This includes your pet being marked by a transponder (microchip) and vaccinated against rabies. There are presently no border checks for pets (as official policy); however it is uncertain what regulations will apply post-Brexit.

UPDATE: This fact check is republished with updated information. There is no change in the verdict of the claim.

Worries about Brexit and pets

Recently, several media resources (1234) reported concerns about what a “no deal” Brexit would mean, not for Irish or UK citizens themselves, but for their pets. (There’s even an anti-Brexit campaign called Wooferendum.)

There are some specific concerns around what actions owners and their pets would have to take in a “no deal” scenario, if they want to travel from Northern Ireland to Ireland and vice versa after 29 March 2019.

BBC Northern Ireland Economics & Business Editor, John Campbell, remarked that Northern Ireland pet owners already have to take measures for travelling with their pets. On 24 September 2018, he tweeted that “if you wanted to take your dog to Dunfanaghy … you’re supposed to have a valid pet passport”.

What is a “travelling pet”?

The travelling of pets between EU countries is regulated by the EU Regulation No 576/2013. “Travelling” means the “non-commercial movement of pet animals into an EU country from another EU country, a territory or a non-EU country”. “Pets” are defined as cats, dogs and ferrets: animals susceptible to rabies.

Four conditions must be fulfilled if you want your pet to travel between EU countries; these are stated in Article 6 of the Regulation:

  1. Microchip (or “clearly readable tattoo applied before 3/7/2011”)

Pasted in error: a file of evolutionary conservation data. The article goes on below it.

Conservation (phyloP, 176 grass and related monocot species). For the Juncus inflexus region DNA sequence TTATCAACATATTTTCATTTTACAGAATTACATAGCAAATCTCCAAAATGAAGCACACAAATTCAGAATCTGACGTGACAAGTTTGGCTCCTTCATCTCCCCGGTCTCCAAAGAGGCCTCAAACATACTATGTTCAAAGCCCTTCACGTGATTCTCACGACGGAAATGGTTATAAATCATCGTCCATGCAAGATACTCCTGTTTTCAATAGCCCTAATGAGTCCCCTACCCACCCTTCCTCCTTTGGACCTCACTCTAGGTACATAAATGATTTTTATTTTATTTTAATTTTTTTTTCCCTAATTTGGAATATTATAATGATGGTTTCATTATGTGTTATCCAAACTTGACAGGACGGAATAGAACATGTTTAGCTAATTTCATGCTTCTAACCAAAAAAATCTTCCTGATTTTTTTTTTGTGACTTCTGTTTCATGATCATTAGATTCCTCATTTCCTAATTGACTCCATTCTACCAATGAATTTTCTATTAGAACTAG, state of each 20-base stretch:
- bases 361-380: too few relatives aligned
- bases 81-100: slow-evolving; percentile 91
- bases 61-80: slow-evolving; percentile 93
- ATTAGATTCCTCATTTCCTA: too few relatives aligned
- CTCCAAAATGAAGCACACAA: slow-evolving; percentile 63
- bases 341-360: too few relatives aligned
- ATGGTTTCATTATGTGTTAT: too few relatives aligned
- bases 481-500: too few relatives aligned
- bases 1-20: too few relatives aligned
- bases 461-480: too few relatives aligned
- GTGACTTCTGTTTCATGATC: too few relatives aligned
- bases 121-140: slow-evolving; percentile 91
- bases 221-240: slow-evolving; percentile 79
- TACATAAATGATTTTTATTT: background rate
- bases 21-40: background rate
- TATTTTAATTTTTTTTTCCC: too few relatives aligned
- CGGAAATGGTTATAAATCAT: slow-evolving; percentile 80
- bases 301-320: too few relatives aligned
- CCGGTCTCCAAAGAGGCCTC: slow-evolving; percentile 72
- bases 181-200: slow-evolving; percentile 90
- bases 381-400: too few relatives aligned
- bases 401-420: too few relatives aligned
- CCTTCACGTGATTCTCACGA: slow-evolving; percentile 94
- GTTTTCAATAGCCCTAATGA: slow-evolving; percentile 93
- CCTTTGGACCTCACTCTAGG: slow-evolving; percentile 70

2. Anti-rabies vaccination
  3. Compliant with preventable health measures for diseases or infections beyond rabies (Article 19(1))
  4. Accompanied by an identification document (in accordance with Article 22)

What is a “pet passport”?

It is this “identification document” that Campbell is referring to in his tweet. The document is modeled as an “EU pet passport”, specified in EU Regulation No. 577/2013 and applicable since 29 December 2014.

The pet passport contains information about:

  • the location of the transponder or the tattoo and the alphanumeric code displayed by the transponder or the tattoo
  • the name, species, breed, sex, colour, date of birth and any noteworthy characteristics of the pet
  • owner’s and authorised vet’s details
  • details of the anti-rabies vaccination
FactCheckNI 047 - Pet Passports - EU 01
FactCheckNI 047 - Pet Passports - EU 02
An “EU Pet Passport”

What about the Northern Ireland-Ireland border?

Article 8 of Regulation No 576/2013 makes it possible for member states to “conclude mutual agreements to derogate from anti-rabies vaccination condition”. Pets should still be vaccinated against rabies in order to travel between Ireland and Northern Ireland. However, the Northern Ireland Department of Agriculture and Rural Development (DARD; now DAERA) stated: “In recognition of the negligible risk of rabies, there are currently no systematic border checks on pets moving between Northern Ireland and the Republic of Ireland”.

However, there are no exceptions in regards to having to carry a valid pet passport when travelling between Ireland and the UK, including travel to/from Northern Ireland.

Both the Irish Department of Agriculture, Food and the Marine and the Department of Agriculture, Environment and Rural Affairs of Northern Ireland confirmed this by email to FactCheckNI.

Will this change in case of a “no deal” Brexit?

On 24 September 2018, the UK Department for Environment Food & Rural Affairs (DEFRA) published a guidance note that “sets out how the arrangements that allow pet owners to travel to and from the EU with pets (cats, dogs and ferrets) would change if the UK leaves the EU in March 2019 without a deal”.

In the case of a “no deal” scenario, the UK will become a “third country” regarding the EU pet travel policies. The rules will change, depending on whether the UK is a “listed” or “unlisted” country. The lists are laid out in Annex II of Regulation No 577/2013.